First described in 1979 in the International Journal of Dermatology, the theory is, over time, the skin becomes ‘addicted’ to the steroids. But it is not widely accepted among the medical community. 

Many have called the ‘condition’ a fad, however, it has been recognised by the National Eczema Association since 2013. 

Also known as red skin syndrome, the disorder does not have many statistics to show how common it is. One 2003 study from Japan, found that 12 per cent of adults who were taking steroids to treat dermatitis developed RSS. 

It occurs when steroids have been abruptly discontinued after a prolonged or inappropriate length of administration. Women who blush easily are thought to be most at risk.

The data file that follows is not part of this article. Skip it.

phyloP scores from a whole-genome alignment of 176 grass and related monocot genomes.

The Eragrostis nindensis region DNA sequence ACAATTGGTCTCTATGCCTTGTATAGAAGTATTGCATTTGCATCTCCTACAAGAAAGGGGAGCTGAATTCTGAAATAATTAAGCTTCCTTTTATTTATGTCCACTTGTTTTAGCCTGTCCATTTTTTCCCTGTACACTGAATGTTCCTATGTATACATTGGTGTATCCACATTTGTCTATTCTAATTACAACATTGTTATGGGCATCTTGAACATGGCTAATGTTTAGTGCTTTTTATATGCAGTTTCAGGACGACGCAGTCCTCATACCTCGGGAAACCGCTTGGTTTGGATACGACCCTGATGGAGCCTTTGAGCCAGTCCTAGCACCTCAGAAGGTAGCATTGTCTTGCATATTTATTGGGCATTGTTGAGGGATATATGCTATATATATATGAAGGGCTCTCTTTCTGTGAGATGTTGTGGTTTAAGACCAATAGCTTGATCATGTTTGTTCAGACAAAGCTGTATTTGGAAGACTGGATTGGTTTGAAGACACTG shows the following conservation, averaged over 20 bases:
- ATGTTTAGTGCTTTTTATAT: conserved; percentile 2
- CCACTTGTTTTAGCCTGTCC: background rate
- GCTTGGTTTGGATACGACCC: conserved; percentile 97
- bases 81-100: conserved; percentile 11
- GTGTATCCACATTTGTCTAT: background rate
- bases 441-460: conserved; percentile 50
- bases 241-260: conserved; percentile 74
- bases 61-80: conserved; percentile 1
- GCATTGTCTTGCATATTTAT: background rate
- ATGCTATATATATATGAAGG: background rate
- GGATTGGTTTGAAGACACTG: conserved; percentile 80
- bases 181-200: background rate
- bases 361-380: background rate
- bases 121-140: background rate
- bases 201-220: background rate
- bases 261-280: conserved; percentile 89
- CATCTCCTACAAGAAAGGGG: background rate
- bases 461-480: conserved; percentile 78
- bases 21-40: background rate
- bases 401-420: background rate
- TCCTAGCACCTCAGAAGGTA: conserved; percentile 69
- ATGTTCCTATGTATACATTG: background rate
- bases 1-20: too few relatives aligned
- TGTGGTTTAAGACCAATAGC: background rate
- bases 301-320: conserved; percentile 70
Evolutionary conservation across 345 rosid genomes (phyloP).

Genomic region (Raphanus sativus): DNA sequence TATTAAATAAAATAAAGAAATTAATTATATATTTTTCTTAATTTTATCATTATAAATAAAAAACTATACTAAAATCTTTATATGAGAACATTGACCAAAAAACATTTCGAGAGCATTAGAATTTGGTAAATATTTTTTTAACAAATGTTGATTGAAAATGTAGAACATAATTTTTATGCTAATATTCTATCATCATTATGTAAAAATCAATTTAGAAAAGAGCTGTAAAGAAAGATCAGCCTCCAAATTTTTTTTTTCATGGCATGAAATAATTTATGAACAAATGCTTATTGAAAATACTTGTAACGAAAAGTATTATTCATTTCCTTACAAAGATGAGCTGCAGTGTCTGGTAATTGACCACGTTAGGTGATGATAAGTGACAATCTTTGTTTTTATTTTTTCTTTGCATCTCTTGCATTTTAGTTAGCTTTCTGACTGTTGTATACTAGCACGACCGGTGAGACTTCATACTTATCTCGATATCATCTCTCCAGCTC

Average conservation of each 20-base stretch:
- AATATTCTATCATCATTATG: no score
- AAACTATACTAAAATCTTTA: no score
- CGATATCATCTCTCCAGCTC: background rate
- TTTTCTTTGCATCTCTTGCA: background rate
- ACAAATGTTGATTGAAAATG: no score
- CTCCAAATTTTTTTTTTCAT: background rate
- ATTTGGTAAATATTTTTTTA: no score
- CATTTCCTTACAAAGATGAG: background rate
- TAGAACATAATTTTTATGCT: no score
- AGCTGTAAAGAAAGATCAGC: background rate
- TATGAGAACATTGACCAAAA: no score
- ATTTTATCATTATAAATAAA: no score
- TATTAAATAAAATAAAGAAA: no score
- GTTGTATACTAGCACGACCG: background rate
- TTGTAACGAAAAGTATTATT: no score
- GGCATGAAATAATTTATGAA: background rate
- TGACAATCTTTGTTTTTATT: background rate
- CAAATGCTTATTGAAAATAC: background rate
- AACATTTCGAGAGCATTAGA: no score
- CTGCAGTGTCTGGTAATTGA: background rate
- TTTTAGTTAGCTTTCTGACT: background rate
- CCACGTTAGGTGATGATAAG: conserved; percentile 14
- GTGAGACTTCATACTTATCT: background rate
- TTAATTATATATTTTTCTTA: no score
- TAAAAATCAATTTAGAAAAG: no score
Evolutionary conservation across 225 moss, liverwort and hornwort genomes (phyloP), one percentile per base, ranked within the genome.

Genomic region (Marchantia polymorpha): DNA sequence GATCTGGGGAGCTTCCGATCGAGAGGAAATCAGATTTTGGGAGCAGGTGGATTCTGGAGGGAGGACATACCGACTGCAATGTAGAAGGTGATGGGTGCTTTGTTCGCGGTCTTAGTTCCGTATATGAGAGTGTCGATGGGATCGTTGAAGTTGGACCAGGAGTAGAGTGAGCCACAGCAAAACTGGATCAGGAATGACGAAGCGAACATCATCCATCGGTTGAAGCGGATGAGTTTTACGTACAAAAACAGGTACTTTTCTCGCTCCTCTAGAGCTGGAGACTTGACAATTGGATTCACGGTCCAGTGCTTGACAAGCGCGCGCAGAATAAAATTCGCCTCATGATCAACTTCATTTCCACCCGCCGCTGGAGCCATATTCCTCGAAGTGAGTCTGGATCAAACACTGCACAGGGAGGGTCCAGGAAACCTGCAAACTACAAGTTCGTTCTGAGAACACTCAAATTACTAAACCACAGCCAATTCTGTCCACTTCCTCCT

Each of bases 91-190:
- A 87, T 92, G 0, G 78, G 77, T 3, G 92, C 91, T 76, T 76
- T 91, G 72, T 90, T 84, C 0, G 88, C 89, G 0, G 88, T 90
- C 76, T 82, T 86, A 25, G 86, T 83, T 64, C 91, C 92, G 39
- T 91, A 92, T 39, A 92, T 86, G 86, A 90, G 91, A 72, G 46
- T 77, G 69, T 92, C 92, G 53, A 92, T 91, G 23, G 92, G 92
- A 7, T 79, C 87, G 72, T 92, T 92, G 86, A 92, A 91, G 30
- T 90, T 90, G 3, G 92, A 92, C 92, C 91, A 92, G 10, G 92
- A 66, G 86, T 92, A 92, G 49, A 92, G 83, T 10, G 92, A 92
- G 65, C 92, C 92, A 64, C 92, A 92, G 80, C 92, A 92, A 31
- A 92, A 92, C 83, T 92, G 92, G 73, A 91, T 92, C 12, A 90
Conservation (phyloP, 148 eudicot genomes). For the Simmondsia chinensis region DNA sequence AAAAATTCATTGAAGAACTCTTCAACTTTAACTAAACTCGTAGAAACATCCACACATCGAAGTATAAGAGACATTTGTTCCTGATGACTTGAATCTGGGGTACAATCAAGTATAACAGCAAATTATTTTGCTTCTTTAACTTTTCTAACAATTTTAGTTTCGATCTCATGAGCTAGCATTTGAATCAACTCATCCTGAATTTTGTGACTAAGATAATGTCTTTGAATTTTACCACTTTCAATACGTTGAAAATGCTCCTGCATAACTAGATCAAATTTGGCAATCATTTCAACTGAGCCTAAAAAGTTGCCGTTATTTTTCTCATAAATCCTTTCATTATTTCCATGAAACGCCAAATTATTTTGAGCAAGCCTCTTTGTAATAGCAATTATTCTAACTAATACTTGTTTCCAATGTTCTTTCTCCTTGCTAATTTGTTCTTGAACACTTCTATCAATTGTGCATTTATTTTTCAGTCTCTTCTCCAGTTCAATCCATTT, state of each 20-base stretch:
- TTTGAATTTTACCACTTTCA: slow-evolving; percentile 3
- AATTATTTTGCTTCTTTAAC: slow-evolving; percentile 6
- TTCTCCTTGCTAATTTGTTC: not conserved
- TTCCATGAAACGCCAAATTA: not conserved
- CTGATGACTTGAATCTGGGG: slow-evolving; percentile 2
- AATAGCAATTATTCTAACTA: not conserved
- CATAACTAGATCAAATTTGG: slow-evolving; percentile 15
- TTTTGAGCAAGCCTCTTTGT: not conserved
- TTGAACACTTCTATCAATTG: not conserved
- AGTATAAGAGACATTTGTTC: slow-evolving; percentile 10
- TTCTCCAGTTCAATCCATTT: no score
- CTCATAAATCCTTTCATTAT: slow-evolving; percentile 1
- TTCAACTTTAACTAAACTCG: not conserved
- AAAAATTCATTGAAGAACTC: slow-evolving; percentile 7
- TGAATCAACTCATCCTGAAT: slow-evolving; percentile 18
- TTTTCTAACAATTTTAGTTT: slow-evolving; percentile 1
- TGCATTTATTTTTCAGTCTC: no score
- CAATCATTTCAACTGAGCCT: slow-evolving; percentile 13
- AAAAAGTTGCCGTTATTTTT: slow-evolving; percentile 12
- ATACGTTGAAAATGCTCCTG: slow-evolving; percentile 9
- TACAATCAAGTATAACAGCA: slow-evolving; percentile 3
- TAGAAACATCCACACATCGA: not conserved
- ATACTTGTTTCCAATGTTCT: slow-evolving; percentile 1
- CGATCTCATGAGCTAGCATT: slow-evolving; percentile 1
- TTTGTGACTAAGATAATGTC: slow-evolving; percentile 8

Topical steroid addiction has not been reported with correct drug use.

Symptoms include:

  • Redness, particularly on the face, genitals and area where the steroids were applied
  • Thickened skin
  • Swelling and puffiness  
  • Burning or stinging 
  • Dryness and cracked skin
  • Excessive wrinkling  
  • Skin sensitivity and intolerance to moisturisers 
  • Frequent skin infections  

Excessive sweating and itching is a sign of recovery.  Many sufferers also develop insomnia. 

Treatment focuses on anxiety support, sleep aids, itch management, infection prevention and immunosuppressants.

Doctors should advise patients to avoid long term or high dose steroid use. Long term is considered to be one-to-two years of regular use.

Patients are also advised to cut down on steroids slowly but using a lower dose and gradually cutting back to, for example, every other day or a few times a week. 

Source: DermNet NZ

He wasn’t able to go out in hot weather and mother-of-two Savannah had to constantly monitor him to ensure he wasn’t scratching his skin.